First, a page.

I am not against all Salafi teaching. Again, they make great contributions against the grave worship, etc. Their anthropomorphism is disturbing. But the anthropomorphism is not a danger to civil society….a threat to families and children. But their brainwashing and perpetuation of a mindset is harmful.

      Also, I do not believe at all that these violent extremists are accurately following the Salafiah madhab. I believe that they are distorting Salafi texts and taking statements and fatwas out of context and that they are not paying attention to the Salafi literature as a whole but instead cherry picking.

      We need to stop trying to hide the furniture under the rug. It is very embarrassing to Muslims and it is literally destructive to Muslim families around the world, primarily in the Middle East and South Asia but even Nigeria, etc.

      The key question is:

      Why are almost all terrorists and extremists Salafi Muslims instead of other Sunni Muslims?

      What attracts a blood thirsty criminal to Salafi methodology?

      What is it about Salafi mentality, ideology, mindset, modus operandi that they love so much?

      If there were only a dozen or only a few hundred such terrorists, then it is not worth asking this question.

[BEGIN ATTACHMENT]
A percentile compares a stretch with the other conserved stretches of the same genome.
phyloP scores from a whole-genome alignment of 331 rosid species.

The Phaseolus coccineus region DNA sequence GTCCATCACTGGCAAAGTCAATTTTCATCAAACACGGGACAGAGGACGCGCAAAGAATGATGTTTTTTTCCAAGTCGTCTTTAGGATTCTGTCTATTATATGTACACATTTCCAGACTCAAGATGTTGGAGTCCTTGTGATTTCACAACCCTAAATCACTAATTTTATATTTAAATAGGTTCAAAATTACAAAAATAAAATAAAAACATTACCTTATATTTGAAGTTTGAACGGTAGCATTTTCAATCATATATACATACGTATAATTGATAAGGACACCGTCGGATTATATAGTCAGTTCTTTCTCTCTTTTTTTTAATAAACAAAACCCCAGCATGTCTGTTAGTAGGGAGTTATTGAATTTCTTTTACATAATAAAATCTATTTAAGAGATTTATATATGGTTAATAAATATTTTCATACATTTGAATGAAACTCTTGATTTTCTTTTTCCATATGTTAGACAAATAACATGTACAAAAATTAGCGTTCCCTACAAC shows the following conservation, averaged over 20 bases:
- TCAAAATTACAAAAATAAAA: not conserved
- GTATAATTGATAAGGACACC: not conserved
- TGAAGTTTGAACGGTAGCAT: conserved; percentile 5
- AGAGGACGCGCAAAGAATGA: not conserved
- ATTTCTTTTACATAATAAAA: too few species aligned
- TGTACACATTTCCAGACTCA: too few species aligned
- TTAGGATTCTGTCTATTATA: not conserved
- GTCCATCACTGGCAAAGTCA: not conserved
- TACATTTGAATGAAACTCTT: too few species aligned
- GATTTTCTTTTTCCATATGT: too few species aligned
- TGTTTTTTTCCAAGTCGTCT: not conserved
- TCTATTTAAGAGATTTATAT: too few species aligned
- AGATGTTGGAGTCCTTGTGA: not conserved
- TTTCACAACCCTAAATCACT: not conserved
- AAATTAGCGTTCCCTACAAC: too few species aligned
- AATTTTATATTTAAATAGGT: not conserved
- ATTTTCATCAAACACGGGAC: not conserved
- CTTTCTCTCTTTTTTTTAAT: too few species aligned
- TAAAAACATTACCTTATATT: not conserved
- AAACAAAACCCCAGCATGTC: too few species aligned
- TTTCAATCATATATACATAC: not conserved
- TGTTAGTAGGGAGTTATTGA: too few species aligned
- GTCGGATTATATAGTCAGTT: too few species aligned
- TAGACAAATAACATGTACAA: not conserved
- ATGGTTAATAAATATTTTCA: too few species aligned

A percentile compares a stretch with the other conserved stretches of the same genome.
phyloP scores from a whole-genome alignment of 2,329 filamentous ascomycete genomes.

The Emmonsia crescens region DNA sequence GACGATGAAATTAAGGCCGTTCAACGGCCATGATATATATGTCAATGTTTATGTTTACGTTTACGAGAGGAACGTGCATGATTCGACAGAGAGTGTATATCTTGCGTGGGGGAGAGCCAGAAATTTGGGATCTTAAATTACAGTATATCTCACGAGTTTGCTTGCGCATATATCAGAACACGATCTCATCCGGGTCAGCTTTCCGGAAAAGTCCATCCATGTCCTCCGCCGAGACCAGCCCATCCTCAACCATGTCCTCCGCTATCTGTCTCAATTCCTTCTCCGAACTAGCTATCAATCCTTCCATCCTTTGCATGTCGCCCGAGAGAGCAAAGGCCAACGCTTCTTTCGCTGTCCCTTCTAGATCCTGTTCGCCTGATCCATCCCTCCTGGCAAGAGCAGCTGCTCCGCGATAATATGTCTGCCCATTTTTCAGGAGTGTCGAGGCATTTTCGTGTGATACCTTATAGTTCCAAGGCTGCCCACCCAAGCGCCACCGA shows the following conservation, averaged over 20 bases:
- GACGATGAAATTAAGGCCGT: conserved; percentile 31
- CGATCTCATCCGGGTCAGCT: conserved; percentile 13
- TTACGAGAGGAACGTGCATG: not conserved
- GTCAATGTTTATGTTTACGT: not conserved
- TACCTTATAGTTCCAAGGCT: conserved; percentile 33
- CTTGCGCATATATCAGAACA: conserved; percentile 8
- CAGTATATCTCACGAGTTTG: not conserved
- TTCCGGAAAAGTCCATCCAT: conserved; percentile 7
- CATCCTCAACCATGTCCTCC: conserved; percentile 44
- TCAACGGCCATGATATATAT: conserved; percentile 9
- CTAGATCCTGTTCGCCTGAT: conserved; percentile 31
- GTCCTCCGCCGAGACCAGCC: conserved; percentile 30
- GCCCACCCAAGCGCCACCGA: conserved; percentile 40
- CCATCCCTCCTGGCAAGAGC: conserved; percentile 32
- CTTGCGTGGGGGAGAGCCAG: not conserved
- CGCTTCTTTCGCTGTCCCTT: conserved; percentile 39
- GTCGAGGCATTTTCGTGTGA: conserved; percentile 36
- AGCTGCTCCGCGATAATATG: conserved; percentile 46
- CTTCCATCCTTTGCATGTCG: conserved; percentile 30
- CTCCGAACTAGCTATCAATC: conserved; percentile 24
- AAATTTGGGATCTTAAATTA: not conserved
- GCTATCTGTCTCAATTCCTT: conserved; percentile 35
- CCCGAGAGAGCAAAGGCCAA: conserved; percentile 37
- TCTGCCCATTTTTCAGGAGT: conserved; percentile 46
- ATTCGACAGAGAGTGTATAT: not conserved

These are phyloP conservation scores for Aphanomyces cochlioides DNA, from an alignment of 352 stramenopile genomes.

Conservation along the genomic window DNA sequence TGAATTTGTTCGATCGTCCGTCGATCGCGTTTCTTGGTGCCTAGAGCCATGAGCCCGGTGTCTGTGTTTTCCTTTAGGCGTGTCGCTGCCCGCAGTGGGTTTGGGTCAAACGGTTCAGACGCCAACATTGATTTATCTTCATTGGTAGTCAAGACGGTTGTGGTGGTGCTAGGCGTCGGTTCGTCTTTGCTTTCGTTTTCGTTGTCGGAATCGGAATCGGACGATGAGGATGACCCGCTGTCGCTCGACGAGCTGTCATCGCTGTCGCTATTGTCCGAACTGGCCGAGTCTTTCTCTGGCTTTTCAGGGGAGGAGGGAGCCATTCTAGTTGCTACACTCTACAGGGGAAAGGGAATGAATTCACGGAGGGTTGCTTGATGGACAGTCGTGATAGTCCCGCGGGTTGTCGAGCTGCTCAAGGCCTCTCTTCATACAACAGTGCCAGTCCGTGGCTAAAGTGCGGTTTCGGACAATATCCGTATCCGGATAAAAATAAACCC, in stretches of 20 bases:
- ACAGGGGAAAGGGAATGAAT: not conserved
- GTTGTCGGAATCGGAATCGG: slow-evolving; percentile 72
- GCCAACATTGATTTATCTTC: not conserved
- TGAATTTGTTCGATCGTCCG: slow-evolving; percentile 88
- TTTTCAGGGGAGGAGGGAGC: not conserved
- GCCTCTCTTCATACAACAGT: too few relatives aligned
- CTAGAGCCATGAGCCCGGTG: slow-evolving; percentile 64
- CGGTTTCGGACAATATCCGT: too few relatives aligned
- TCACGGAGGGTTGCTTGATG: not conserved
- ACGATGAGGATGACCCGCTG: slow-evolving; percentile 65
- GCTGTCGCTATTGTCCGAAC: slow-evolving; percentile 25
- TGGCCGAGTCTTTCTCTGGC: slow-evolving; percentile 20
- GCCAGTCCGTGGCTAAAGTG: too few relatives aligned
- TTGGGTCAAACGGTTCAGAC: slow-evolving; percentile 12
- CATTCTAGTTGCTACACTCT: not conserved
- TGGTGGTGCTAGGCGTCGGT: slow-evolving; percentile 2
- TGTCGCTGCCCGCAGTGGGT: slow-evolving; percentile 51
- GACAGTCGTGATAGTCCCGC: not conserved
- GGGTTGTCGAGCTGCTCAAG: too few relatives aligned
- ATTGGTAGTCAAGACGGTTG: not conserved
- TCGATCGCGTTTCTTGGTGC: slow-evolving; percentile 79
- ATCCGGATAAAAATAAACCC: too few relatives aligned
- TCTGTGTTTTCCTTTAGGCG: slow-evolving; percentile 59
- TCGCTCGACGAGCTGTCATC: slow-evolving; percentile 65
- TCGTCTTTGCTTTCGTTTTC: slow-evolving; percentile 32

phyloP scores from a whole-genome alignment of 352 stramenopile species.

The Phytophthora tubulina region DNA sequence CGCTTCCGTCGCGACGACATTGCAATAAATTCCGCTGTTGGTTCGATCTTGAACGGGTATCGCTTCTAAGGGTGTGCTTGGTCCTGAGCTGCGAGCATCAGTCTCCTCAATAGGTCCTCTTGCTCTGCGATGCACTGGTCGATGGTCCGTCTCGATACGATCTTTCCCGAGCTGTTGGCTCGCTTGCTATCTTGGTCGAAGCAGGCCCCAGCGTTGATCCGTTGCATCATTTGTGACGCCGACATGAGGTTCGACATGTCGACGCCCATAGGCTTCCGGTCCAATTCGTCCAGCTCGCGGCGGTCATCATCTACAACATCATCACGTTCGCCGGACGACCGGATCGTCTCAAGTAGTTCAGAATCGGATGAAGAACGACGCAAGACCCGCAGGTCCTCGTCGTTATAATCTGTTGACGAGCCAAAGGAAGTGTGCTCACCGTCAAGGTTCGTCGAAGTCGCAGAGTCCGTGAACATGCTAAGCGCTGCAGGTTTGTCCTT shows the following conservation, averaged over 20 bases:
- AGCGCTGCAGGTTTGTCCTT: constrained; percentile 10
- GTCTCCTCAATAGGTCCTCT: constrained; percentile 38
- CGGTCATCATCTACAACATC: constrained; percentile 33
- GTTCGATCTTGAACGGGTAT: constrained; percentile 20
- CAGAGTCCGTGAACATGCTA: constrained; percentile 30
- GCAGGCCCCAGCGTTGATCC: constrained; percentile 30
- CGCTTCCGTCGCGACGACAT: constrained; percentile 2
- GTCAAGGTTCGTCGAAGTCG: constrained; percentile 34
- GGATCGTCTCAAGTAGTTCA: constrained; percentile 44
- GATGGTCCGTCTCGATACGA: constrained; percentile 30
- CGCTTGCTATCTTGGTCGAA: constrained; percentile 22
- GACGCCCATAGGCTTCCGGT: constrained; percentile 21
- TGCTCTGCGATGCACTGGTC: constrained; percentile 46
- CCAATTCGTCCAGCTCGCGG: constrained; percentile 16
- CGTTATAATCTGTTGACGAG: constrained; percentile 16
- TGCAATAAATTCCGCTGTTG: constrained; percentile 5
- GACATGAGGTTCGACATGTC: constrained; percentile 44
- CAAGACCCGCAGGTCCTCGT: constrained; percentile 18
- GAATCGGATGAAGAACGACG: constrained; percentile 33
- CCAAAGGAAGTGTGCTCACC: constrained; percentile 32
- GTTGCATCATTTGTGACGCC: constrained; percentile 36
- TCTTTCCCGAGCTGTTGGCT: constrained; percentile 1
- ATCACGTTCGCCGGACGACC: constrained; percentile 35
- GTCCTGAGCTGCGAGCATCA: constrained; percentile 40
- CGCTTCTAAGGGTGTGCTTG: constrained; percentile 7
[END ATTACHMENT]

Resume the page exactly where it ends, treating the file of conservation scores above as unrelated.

But when it is in the tens of thousands and when technology of the gun and the bomb allows a very small number of people to kill masses and to spread fasad and fitna throughout the society, we can not avoid answering the question,

      Why are almost all terrorists and extremists Salafi Muslims instead of other Sunni Muslims?

      Not accepting this empirical fact will not establish a foundation for a constructive dialogue. Not all, but much of the dialogue stated afterwards would contribute to the smoke screen and be part of the problem.


  6. “Terrorists…drink alcohol”

    So did Muhammad. Ergo, they follow the sunnah and you dont


    • And your evidence for this is based on your own intentional misinterpretation of a Qur’anic verse and a fabricated hadith.


Please leave a Reply

Fill in your details below or click an icon to log in:

WordPress.com Logo

You are commenting using your WordPress.com account. Log Out /  Change )

Facebook photo

You are commenting using your Facebook account. Log Out /  Change )

Connecting to %s

%d bloggers like this: